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Show Business: Most of ’86

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THE LOUDEST BANG The detonation of Top Gun, which mixed the talents of Tom Cruise and Kelly McGillis to become the year’s highest-grossing movie (about $170 million).

THE MOST WELCOME STRANGER Australia’s “Crocodile” Dundee, which grossed over $100 million, the biggest earnings for a foreign film shown in the U.S.

THE DEADEST DUCK George Lucas’ $40 million Howard the Duck as it sank into box-office oblivion, proving that even the empire can strike out.

THE SHARPEST KNIFE The one belonging to Kitty Kelley, whose biography, His Way, punctured the image, and perhaps the ego, of Frank Sinatra.

THE MOST PAINFUL SCREECH The inharmonious notes emitted by such flops as Rags, Raggedy Ann, Into the Light and Honky Tonk Nights, which indicated that the once robust Broadway musical is very sick indeed.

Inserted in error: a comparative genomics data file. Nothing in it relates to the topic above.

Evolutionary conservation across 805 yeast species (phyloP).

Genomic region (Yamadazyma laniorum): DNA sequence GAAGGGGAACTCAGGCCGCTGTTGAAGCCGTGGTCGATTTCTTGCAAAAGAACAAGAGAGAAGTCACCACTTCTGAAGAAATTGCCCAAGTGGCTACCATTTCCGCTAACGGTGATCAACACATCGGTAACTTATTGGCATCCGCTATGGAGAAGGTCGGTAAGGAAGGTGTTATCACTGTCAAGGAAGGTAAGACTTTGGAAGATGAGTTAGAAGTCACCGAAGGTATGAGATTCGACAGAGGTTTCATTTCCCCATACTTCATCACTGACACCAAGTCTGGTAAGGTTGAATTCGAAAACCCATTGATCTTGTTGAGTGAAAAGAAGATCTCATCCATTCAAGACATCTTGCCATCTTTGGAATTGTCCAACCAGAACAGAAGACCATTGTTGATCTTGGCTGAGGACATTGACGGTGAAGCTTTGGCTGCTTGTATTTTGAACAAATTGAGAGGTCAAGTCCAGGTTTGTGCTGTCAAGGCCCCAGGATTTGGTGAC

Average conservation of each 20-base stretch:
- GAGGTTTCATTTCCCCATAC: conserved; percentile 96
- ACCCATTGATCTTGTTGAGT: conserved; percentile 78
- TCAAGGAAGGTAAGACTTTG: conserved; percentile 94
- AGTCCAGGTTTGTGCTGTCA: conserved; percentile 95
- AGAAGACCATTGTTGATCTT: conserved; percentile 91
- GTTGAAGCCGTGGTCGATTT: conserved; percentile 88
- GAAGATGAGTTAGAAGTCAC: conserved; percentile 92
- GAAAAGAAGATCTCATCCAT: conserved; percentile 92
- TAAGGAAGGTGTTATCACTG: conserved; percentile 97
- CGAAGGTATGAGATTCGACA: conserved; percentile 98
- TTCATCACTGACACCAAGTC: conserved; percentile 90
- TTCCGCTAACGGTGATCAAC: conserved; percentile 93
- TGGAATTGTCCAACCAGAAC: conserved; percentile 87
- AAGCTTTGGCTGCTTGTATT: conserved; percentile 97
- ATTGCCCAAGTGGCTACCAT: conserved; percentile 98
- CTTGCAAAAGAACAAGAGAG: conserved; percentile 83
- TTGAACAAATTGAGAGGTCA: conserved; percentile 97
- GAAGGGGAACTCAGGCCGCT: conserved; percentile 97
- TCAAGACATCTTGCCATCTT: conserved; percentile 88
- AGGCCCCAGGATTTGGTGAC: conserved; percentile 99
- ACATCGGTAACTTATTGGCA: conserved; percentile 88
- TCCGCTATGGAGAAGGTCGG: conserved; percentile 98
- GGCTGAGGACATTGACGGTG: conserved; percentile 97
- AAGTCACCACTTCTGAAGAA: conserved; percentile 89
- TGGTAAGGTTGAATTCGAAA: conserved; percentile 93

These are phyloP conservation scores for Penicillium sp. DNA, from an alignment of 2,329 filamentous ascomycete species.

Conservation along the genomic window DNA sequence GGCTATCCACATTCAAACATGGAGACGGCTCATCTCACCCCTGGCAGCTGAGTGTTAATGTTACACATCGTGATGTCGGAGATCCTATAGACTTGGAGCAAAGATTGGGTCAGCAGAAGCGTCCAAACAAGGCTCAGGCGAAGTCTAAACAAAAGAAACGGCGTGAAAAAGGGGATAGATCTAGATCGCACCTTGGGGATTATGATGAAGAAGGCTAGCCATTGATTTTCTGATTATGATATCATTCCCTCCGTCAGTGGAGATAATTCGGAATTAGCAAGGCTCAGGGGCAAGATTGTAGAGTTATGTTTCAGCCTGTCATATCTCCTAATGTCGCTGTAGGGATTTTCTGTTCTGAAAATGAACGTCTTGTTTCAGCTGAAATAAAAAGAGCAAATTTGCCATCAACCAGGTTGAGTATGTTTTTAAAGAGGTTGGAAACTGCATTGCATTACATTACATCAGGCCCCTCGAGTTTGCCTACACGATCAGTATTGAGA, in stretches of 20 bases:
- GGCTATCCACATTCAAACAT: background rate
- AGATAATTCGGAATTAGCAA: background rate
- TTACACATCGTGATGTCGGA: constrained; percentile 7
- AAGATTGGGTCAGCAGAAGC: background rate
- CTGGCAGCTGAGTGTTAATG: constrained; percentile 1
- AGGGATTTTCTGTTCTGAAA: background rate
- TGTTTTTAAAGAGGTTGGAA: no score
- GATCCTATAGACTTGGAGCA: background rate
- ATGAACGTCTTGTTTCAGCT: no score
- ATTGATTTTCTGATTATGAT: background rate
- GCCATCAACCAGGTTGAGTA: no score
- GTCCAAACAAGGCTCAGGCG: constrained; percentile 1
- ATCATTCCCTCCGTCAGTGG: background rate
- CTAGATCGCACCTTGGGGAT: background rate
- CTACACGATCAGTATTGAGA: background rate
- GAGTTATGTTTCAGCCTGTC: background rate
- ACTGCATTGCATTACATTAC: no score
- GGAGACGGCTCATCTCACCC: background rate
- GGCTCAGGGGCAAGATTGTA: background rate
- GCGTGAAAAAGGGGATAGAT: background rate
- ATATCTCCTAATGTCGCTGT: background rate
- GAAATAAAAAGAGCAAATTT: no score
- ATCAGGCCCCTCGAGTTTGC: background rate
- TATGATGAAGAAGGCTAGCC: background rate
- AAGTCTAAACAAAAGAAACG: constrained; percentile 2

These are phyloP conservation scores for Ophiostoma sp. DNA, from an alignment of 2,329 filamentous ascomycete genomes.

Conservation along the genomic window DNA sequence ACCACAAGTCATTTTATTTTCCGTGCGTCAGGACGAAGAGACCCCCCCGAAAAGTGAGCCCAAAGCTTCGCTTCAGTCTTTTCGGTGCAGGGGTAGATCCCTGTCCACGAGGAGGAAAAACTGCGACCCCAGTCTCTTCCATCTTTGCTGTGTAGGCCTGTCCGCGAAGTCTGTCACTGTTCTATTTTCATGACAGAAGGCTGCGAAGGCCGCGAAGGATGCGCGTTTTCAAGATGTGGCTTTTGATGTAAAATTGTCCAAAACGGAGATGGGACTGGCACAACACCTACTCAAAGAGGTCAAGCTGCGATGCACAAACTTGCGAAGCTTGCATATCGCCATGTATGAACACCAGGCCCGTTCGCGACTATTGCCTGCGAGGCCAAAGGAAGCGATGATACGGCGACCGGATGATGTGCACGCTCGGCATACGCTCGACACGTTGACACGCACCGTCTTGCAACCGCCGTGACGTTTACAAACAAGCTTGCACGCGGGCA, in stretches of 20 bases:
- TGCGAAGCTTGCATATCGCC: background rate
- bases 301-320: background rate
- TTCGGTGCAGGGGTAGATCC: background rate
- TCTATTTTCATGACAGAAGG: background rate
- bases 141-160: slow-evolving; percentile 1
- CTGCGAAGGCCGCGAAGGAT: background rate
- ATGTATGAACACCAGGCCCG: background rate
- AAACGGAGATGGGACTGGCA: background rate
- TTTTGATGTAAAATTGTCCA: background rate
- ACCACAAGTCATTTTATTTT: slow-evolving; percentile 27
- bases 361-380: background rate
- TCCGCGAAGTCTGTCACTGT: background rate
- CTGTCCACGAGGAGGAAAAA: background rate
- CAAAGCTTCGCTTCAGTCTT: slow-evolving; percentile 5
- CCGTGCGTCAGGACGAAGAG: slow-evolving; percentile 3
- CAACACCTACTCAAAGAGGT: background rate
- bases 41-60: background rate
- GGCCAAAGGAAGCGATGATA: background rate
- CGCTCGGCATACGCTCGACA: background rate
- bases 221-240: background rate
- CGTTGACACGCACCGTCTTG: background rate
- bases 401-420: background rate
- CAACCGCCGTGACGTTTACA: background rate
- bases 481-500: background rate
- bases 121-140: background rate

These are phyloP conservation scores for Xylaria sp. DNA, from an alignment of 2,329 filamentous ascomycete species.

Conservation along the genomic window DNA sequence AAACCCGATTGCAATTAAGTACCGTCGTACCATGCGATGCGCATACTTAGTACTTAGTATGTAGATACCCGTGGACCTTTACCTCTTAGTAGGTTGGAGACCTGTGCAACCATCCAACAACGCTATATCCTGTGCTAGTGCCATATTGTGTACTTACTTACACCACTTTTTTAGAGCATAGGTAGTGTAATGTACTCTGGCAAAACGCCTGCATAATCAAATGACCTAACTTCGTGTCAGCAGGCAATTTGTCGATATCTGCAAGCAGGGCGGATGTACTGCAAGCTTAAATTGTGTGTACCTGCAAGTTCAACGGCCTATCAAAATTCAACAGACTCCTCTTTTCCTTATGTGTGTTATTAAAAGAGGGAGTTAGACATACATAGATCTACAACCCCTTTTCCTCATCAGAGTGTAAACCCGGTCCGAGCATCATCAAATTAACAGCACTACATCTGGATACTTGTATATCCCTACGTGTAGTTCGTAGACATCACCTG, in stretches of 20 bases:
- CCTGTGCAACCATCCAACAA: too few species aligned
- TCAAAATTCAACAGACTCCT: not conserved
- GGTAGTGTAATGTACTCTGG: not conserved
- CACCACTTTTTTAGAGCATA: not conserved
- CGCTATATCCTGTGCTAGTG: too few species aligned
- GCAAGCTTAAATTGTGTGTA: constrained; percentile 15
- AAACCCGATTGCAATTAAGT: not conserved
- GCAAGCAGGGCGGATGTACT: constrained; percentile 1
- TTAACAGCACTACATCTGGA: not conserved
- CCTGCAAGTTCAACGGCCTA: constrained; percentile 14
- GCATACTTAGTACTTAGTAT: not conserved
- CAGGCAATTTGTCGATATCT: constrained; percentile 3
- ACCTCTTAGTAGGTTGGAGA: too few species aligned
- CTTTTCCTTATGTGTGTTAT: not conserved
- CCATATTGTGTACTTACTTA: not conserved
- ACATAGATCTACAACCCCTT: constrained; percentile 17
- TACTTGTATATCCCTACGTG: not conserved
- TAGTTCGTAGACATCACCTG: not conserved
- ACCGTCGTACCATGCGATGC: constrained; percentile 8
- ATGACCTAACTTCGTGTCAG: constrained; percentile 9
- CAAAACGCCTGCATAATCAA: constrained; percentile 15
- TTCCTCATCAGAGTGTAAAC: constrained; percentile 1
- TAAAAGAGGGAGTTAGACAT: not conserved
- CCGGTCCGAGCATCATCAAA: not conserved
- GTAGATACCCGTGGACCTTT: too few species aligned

THE MOST SUCCESSFUL MARRIAGE That of Giacomo Puccini and Kiri Te Kanawa; his music and her voice gave A Room with a View the year’s loveliest sound track.

THE MOST LIKELY SUCCESSOR TO CECIL B. DE MILLE The House of Windsor, which proved, at the wedding of Sarah Ferguson and Prince Andrew, that Buckingham Palace still has no peer when it comes to pageantry.

THE MOST VISIBLE FREE-FOR-ALL The battle that followed the late news, as Joan Rivers, David Brenner, Dick Cavett and Jimmy Breslin fought for the insomniac talk-show audience claimed by Johnny Carson and David Letterman.

THE LIVELIEST SPIRIT Marilyn Monroe, whose sexy memory still fascinated writers like Gloria Steinem, who wrote one of at least four new books about her (Marilyn), and Norman Mailer, who wrote one of two new plays (Strawhead); and whose platinum afterglow inspired Madonna to remake herself in M.M.’s image.

THE SADDEST GOODBYES The world’s farewells to Cary Grant, who died at the age of 82, and James Cagney, who was 86.

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